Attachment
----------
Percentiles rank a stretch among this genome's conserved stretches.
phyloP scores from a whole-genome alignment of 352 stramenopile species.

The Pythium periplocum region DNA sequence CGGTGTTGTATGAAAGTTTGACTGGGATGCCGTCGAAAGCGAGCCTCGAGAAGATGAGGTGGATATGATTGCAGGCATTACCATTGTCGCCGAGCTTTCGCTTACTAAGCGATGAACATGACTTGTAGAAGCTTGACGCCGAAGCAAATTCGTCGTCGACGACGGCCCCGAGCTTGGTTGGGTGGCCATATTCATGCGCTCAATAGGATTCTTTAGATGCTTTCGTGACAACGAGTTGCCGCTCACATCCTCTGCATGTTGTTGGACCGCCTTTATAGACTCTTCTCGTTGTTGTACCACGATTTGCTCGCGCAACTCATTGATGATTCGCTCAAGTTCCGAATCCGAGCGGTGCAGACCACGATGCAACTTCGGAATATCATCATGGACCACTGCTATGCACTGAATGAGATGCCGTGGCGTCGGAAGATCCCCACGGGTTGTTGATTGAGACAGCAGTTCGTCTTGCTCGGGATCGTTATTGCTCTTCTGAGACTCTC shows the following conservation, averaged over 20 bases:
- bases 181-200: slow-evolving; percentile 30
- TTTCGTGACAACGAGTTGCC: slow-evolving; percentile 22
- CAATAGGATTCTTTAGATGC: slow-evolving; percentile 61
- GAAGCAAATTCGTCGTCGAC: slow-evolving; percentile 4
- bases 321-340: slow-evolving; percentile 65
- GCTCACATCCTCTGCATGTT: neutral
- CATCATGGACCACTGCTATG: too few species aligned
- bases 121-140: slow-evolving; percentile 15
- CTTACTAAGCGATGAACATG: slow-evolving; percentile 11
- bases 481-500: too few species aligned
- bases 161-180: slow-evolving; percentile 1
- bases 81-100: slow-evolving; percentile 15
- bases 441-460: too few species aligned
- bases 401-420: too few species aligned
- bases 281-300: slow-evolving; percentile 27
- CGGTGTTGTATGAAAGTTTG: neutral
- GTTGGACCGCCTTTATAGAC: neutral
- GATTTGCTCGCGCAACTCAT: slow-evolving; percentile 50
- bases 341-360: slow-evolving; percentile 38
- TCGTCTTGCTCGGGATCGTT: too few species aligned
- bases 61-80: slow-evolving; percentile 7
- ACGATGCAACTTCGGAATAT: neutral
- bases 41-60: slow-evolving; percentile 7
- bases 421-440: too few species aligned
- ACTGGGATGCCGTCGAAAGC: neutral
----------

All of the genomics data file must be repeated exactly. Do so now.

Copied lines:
Percentiles rank a stretch among this genome's conserved stretches.
phyloP scores from a whole-genome alignment of 352 stramenopile species.

The Pythium periplocum region DNA sequence CGGTGTTGTATGAAAGTTTGACTGGGATGCCGTCGAAAGCGAGCCTCGAGAAGATGAGGTGGATATGATTGCAGGCATTACCATTGTCGCCGAGCTTTCGCTTACTAAGCGATGAACATGACTTGTAGAAGCTTGACGCCGAAGCAAATTCGTCGTCGACGACGGCCCCGAGCTTGGTTGGGTGGCCATATTCATGCGCTCAATAGGATTCTTTAGATGCTTTCGTGACAACGAGTTGCCGCTCACATCCTCTGCATGTTGTTGGACCGCCTTTATAGACTCTTCTCGTTGTTGTACCACGATTTGCTCGCGCAACTCATTGATGATTCGCTCAAGTTCCGAATCCGAGCGGTGCAGACCACGATGCAACTTCGGAATATCATCATGGACCACTGCTATGCACTGAATGAGATGCCGTGGCGTCGGAAGATCCCCACGGGTTGTTGATTGAGACAGCAGTTCGTCTTGCTCGGGATCGTTATTGCTCTTCTGAGACTCTC shows the following conservation, averaged over 20 bases:
- bases 181-200: slow-evolving; percentile 30
- TTTCGTGACAACGAGTTGCC: slow-evolving; percentile 22
- CAATAGGATTCTTTAGATGC: slow-evolving; percentile 61
- GAAGCAAATTCGTCGTCGAC: slow-evolving; percentile 4
- bases 321-340: slow-evolving; percentile 65
- GCTCACATCCTCTGCATGTT: neutral
- CATCATGGACCACTGCTATG: too few species aligned
- bases 121-140: slow-evolving; percentile 15
- CTTACTAAGCGATGAACATG: slow-evolving; percentile 11
- bases 481-500: too few species aligned
- bases 161-180: slow-evolving; percentile 1
- bases 81-100: slow-evolving; percentile 15
- bases 441-460: too few species aligned
- bases 401-420: too few species aligned
- bases 281-300: slow-evolving; percentile 27
- CGGTGTTGTATGAAAGTTTG: neutral
- GTTGGACCGCCTTTATAGAC: neutral
- GATTTGCTCGCGCAACTCAT: slow-evolving; percentile 50
- bases 341-360: slow-evolving; percentile 38
- TCGTCTTGCTCGGGATCGTT: too few species aligned
- bases 61-80: slow-evolving; percentile 7
- ACGATGCAACTTCGGAATAT: neutral
- bases 41-60: slow-evolving; percentile 7
- bases 421-440: too few species aligned
- ACTGGGATGCCGTCGAAAGC: neutral